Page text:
If you have ever worked in California, you have probably seen a sign somewhere in your office or a place you visited warning you that the building may contain chemicals that cause cancer.

The warnings are everywhere and have been for decades following a law passed in 1986. Last month, Gov. Jerry Brown signed a new law requiring crisis pregnancy centers to post signs that say, according to the law, “that California has public programs that provide immediate free or low-cost access to comprehensive family planning services, prenatal care, and abortion, for eligible women.”

And California — both at the state level and at the local level — has long been a leader in requiring detailed food labels, nutritional information on restaurant menus, and health inspection ratings on licensed facilities.

So when I heard that Consumers Union was making a push to require physicians to tell their patients when they are on probation with the Medical Board of California, I thought that this was an idea that might ultimately have some legs.

The day before Halloween, Consumers Union’s Safe Patient Project, led by Lisa McGiffert, presented a petition to the Medical Board of California at a meeting in San Diego. The effort marshaled six activists and patient advocates to testify.

Here is the case they made: They noted that there are nearly 500 doctors in California on probation for repeated gross negligence, substance abuse, sexual misconduct, among other infractions. Consumers Union put together a handy list that you can see online.

As the law stands now, doctors on probation have to tell hospitals where they practice and the insurance companies that provide them malpractice coverage about the fact that they are on probation.

But they don’t have to tell their patients.

Unless a patient happens to read a news story about a doctor who has done something wrong or frequently checks the medical board’s website to see if their doctor has a disciplinary record, the typical patient would have no idea that the person prescribing them medicine, performing an operation on them, or treating their children has a disciplinary history.

By telling doctors that they have to tell their patients, the Medical Board would be ensuring that everyone who deserves to know actually does know that a physician has acted in such a way as to put their license in jeopardy. It would prompt an open dialogue between patients and physicians about the nature of the violation and what it means — or doesn’t mean — for the patient’s ongoing care and treatment.

For example, a patient may not care that a doctor had been caught fudging the facts in an insurance claim. Other patients may care a great deal, however, when hearing that a doctor took photographs of patients without their knowledge.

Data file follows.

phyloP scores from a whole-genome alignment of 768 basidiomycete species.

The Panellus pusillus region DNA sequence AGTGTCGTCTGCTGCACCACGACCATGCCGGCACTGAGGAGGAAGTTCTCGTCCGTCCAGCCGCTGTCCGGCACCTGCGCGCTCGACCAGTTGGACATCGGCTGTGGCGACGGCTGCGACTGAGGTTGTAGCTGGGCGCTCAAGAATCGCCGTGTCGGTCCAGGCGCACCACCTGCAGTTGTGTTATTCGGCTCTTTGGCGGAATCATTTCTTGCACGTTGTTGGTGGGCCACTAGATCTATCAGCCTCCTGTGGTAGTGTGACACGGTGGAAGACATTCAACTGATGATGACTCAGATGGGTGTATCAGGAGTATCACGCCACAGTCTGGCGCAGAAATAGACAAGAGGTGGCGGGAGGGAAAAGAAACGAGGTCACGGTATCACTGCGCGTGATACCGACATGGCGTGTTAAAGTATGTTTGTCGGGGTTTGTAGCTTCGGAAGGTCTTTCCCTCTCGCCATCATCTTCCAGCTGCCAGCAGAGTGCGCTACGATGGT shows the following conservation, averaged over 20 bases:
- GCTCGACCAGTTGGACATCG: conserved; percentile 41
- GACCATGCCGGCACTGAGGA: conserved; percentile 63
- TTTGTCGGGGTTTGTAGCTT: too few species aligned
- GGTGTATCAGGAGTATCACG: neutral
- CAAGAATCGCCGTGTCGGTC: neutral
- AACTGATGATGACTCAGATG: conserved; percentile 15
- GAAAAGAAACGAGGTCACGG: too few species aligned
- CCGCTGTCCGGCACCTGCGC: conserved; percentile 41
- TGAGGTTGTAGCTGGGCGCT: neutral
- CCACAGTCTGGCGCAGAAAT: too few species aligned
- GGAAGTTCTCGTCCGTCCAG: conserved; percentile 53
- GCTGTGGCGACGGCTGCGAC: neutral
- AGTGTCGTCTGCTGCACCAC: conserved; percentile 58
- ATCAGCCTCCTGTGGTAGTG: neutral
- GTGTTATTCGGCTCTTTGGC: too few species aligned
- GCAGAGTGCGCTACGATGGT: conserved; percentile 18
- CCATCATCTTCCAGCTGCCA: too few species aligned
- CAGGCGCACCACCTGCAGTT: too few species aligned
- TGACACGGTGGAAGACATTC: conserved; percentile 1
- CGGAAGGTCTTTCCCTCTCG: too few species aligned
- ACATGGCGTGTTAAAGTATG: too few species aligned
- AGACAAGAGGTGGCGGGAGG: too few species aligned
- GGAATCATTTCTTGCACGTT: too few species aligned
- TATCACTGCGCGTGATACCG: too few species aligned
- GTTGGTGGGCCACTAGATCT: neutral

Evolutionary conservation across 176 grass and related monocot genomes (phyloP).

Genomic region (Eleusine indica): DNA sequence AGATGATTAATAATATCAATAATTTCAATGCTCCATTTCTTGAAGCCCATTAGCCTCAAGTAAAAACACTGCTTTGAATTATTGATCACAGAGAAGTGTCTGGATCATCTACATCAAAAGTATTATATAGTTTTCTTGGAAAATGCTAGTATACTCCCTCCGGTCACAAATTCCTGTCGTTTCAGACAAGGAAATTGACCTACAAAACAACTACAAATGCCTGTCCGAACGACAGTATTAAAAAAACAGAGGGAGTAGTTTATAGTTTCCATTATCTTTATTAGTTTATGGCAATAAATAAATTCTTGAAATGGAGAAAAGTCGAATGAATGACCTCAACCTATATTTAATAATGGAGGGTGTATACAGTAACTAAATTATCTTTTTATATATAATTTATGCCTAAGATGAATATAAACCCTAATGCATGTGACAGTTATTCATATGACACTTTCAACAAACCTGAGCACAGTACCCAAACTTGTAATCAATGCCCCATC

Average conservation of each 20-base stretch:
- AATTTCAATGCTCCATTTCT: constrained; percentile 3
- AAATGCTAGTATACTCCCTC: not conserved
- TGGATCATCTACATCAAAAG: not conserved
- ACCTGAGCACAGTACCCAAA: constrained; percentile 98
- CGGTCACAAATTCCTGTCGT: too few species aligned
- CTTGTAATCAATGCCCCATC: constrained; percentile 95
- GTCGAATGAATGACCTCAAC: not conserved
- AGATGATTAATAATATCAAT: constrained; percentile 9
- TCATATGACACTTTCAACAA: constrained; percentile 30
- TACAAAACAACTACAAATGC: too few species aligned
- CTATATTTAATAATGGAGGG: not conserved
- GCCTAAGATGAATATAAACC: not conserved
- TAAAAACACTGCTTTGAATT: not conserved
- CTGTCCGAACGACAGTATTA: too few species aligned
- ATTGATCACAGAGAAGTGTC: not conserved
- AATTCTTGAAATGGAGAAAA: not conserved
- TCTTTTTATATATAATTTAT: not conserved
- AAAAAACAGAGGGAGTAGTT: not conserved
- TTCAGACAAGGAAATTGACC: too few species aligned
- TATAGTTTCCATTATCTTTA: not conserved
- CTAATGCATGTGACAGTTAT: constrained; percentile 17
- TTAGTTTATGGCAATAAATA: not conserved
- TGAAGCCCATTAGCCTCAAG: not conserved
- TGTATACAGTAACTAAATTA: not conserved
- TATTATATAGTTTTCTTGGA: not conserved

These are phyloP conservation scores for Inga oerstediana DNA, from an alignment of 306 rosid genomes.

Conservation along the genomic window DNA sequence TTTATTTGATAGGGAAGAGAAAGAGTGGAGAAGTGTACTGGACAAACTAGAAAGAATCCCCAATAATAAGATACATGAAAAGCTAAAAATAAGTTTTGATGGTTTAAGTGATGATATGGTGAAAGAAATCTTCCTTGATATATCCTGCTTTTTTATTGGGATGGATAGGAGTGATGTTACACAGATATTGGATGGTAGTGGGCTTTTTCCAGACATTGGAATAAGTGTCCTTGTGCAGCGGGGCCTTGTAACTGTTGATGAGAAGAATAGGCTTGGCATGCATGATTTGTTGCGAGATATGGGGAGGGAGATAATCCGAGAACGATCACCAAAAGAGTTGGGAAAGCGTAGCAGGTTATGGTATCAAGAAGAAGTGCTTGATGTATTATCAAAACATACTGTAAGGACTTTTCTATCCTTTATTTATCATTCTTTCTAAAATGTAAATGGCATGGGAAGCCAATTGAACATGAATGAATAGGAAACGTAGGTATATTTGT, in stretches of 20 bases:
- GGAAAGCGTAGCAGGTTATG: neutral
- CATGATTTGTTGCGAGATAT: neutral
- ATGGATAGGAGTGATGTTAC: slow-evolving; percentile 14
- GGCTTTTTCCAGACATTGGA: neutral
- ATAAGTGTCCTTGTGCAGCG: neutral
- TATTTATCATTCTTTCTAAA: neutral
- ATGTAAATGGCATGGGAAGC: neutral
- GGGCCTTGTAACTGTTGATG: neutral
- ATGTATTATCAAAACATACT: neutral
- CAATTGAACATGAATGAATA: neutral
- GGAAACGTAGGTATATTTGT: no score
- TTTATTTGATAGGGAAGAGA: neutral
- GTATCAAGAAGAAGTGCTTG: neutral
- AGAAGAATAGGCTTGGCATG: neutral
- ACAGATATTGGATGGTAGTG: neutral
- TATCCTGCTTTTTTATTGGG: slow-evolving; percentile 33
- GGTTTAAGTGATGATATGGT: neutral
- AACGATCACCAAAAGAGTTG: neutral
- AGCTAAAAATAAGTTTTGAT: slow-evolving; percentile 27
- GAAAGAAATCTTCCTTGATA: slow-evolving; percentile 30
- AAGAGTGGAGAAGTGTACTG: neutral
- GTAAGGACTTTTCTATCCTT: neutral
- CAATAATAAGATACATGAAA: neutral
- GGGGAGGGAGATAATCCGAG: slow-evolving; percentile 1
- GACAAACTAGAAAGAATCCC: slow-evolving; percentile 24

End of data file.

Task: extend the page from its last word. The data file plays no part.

This wasn’t the first time the Medical Board of California had heard about this issue. As Consumers Union noted in its briefing, the board’s own staff recommended in 2012 that doctors on probation be required to inform their patients. The Board — dominated by physicians — rejected the recommendation.

This October, the Board did a little better. It formed a task force, which would include members of Consumers Union, to study the issue.

“Californians deserve to know when their doctor is on probation for a serious offense that could put their health at risk,” McGiffert of Consumers Union said in a prepared statement.

“Today’s hearing made clear that the Medical Board is taking this issue seriously and understands that it needs to do more to ensure Californians aren’t left in the dark. We look forward to working with the Board so that patients are properly informed when their doctor has a history of serious misconduct.”

The statement also provides more evidence for why this matters:

The Medical Board’s own research … found that 17 percent of the 444 doctors who were actively practicing while on probation during FY 2011-2012 and 2012-2013 required additional discipline or surrendered their licenses while on probation. By comparison, similar research has found that less than 1 percent of doctors who were unsanctioned were subsequently disciplined during a follow-up period studied.

To understand where the task force might take the issue and how it might navigate a middle passage between what Consumers Union wants and what the Medical Board of California undoubtedly wants, it helps to understand why the Board rejected the petition. McGiffert later told me the Board provided several reasons:

  • The petition was too prescriptive.
  • We should make all boards do this and not just pick on the Medical Board of California.
  • Concern that it will harm the patient-doctor relationship.
  • Doctors on probation due to minor transgressions shouldn’t have to inform patients.

On that last point, McGiffert said: “None of us have read an order so far that put a doctor on probation for a minor transgression.”

An article in the San Diego Union-Tribune by Paul Sisson nailed it:

The debate over patient notification of doctors’ violations is probably news to most people. Health experts said the public likely assumes that regulators have long required physicians to tell their patients about disciplinary measures taken against them. In reality, a survey conducted by the medical board’s staff found no states that compel routine disclosure of such information by physicians to their patients.

California could be the first, as it has been on so many other public safety issues.

William Heisel is a contributing editor with the Center for Health Journalism. Contact him at wm.heisel@gmail.com.

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